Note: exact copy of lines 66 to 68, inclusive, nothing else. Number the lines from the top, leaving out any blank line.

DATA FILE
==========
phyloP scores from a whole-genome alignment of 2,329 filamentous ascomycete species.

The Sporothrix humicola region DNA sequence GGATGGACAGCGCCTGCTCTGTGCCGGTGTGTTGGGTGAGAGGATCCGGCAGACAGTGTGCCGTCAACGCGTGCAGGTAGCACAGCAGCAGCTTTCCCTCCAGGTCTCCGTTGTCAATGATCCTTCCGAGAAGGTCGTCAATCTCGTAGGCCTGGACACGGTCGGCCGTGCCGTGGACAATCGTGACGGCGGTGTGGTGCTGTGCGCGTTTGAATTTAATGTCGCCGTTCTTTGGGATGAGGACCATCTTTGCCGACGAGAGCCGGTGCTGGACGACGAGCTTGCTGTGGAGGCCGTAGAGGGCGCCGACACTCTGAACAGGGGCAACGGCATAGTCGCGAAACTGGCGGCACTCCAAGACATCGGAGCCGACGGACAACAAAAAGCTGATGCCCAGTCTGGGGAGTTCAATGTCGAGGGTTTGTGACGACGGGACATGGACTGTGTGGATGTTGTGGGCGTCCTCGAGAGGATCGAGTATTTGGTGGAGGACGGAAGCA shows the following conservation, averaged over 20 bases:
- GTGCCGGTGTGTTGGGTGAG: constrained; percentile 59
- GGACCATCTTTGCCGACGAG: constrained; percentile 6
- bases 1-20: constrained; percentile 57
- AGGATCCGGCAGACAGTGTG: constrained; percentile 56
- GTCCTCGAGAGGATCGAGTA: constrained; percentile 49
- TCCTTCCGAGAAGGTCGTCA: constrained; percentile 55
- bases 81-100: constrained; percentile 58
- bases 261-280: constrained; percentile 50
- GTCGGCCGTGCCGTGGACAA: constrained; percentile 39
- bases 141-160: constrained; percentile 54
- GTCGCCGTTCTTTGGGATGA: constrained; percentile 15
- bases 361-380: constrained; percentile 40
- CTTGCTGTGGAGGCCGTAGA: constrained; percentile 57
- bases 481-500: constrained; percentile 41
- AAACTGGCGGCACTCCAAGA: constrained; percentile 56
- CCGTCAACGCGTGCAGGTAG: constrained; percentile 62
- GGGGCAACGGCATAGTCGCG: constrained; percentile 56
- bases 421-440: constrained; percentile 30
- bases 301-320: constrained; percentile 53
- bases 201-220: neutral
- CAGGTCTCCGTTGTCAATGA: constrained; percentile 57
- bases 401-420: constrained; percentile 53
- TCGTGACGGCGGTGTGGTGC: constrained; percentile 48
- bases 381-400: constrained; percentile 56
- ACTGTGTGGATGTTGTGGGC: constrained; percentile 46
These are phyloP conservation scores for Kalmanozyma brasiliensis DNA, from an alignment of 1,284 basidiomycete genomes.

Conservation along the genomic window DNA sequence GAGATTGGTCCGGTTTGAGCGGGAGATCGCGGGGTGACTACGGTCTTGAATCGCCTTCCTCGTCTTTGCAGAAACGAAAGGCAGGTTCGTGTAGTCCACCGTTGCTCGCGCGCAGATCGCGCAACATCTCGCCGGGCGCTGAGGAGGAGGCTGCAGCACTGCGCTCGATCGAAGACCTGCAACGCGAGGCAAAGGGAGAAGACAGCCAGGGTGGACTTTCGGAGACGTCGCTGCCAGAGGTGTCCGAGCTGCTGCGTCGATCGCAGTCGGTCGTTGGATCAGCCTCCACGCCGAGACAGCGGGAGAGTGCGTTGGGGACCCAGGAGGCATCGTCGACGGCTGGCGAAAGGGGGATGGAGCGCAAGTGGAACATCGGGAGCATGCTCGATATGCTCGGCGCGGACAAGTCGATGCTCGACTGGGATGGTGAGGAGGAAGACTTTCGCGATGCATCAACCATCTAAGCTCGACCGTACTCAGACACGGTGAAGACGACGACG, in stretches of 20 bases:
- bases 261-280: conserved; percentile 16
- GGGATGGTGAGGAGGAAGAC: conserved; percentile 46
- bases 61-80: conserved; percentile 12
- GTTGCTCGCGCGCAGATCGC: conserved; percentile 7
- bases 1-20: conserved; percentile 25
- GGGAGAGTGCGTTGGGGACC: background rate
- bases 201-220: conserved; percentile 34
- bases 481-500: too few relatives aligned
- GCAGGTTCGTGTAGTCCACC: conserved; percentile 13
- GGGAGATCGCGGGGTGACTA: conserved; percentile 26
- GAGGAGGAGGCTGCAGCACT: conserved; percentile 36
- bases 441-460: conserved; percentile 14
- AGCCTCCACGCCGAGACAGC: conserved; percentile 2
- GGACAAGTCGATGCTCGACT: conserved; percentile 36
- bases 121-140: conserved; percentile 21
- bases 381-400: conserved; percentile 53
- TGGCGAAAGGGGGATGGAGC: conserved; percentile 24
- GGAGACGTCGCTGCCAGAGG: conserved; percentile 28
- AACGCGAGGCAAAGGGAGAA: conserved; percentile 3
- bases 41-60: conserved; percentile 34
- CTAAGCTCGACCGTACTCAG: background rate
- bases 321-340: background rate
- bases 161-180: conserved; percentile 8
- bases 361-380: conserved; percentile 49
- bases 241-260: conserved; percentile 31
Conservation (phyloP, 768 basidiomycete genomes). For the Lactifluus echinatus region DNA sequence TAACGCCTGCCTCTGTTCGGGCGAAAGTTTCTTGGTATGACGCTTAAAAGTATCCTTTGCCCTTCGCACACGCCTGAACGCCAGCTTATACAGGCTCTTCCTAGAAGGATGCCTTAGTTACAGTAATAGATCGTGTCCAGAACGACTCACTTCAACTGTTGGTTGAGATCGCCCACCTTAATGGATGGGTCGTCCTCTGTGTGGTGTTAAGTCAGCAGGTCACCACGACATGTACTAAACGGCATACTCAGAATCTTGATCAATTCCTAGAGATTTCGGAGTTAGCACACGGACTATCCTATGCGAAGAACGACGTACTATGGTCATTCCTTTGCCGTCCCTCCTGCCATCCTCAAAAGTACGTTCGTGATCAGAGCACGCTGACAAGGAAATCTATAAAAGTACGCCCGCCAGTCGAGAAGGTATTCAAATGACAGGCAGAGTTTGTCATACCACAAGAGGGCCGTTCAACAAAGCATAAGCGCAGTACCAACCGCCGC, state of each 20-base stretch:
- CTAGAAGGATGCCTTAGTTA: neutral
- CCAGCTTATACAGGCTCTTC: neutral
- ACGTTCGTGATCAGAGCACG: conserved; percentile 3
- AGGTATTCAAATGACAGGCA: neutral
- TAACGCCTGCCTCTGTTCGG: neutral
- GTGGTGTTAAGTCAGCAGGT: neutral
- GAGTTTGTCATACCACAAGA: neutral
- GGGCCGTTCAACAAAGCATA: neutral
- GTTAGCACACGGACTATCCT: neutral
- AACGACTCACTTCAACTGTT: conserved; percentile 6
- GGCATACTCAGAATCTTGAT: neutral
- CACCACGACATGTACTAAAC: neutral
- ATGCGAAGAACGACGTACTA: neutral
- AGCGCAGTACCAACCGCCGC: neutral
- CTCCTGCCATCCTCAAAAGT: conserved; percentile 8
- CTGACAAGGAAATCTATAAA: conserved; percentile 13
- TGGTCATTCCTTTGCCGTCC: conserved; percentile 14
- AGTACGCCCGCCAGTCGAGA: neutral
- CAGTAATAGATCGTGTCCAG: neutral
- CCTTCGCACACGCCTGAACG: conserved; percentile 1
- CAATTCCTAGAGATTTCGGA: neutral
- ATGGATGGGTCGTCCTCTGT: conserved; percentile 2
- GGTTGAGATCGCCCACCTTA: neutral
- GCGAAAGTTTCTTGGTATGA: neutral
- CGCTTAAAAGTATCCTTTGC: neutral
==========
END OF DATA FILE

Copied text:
- GGCATACTCAGAATCTTGAT: neutral
- CACCACGACATGTACTAAAC: neutral
- ATGCGAAGAACGACGTACTA: neutral